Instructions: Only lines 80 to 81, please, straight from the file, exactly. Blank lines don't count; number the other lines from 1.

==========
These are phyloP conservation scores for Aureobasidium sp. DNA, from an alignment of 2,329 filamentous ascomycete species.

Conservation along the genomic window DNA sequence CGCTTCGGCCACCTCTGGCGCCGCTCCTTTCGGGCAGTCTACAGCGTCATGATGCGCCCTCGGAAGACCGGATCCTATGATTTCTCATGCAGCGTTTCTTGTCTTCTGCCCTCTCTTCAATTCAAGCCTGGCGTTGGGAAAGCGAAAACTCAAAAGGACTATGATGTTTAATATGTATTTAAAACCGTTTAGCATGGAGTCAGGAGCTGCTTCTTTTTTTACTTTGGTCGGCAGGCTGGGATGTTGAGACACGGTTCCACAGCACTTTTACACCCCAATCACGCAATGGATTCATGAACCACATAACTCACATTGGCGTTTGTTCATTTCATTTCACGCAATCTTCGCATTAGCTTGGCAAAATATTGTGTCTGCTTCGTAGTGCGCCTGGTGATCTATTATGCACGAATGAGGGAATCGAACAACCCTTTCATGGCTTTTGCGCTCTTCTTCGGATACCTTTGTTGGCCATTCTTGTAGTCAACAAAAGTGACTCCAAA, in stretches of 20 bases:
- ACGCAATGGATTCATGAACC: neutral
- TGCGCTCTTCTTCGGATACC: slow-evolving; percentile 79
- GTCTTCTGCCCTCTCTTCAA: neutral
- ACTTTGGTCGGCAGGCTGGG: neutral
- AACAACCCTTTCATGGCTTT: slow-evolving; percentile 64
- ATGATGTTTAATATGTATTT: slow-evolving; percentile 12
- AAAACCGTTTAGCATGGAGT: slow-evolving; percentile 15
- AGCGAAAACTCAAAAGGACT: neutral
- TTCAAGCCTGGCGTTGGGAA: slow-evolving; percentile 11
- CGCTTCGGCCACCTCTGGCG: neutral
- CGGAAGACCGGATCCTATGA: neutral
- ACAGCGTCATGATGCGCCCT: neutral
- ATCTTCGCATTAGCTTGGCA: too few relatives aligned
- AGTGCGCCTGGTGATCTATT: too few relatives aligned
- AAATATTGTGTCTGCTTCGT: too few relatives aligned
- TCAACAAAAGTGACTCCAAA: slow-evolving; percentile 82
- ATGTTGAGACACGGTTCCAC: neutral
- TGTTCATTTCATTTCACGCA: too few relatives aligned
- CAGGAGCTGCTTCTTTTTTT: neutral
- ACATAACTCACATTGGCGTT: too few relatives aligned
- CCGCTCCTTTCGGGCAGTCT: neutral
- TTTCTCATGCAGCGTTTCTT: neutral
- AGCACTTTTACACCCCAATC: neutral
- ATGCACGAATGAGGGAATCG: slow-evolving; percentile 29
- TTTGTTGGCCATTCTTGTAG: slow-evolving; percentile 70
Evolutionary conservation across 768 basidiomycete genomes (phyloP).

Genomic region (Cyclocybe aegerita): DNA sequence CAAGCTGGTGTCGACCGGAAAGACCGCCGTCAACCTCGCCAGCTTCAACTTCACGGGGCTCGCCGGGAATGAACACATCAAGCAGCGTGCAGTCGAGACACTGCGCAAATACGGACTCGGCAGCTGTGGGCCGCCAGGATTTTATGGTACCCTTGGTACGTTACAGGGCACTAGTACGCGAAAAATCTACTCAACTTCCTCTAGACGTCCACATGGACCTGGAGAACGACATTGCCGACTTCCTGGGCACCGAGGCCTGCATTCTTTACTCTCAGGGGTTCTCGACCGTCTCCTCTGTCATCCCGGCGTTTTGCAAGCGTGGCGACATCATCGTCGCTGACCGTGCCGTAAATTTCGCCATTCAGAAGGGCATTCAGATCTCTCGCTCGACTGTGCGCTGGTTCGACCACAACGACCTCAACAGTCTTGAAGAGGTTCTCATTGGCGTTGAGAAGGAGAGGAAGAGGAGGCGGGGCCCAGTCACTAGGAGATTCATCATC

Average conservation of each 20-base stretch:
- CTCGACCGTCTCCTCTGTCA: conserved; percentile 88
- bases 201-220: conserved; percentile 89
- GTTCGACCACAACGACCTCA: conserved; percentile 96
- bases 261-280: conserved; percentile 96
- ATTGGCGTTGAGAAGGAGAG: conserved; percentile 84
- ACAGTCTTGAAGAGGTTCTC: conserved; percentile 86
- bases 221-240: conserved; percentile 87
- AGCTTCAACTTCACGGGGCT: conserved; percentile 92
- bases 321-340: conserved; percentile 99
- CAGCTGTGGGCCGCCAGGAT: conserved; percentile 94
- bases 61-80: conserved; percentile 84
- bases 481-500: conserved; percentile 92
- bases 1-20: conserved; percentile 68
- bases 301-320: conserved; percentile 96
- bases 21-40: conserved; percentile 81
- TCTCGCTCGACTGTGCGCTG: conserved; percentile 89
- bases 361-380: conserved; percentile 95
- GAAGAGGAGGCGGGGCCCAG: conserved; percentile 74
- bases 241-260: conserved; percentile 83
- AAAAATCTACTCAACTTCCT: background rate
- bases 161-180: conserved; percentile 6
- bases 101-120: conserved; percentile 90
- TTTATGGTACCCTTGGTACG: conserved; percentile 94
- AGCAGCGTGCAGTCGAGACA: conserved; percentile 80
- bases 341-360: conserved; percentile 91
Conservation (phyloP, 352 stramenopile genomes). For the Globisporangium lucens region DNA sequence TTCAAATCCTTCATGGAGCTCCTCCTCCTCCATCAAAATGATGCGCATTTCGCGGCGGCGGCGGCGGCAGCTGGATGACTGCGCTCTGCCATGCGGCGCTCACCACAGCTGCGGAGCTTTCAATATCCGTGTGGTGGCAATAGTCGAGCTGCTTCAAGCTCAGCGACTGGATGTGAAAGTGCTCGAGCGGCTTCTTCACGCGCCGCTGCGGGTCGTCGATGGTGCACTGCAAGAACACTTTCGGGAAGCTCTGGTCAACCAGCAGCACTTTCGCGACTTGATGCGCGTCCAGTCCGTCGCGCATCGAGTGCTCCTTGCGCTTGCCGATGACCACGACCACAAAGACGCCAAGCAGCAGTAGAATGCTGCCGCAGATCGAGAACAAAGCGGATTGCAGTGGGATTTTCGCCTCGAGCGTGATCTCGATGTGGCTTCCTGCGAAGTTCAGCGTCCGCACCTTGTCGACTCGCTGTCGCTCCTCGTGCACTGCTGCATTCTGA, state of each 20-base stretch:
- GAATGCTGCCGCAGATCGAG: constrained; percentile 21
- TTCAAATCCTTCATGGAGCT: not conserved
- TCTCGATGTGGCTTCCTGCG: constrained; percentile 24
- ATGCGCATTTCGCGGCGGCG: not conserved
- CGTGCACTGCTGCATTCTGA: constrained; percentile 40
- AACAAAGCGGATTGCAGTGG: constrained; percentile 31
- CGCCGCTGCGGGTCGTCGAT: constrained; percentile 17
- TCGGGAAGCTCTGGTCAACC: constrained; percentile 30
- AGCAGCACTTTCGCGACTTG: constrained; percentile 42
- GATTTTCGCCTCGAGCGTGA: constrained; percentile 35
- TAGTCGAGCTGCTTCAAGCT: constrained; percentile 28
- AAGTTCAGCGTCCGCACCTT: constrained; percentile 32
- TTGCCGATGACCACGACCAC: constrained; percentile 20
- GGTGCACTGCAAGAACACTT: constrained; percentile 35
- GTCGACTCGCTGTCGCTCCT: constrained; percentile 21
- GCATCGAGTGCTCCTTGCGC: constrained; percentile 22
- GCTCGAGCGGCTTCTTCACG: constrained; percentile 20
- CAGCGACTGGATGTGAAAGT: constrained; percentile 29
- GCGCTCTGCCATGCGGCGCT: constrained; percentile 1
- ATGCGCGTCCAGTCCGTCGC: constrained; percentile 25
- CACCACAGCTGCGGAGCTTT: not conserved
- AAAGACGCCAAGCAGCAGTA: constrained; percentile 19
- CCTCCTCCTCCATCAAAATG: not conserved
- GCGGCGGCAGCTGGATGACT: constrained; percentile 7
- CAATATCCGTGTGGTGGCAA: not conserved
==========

- GCGGCGGCAGCTGGATGACT: constrained; percentile 7
- CAATATCCGTGTGGTGGCAA: not conserved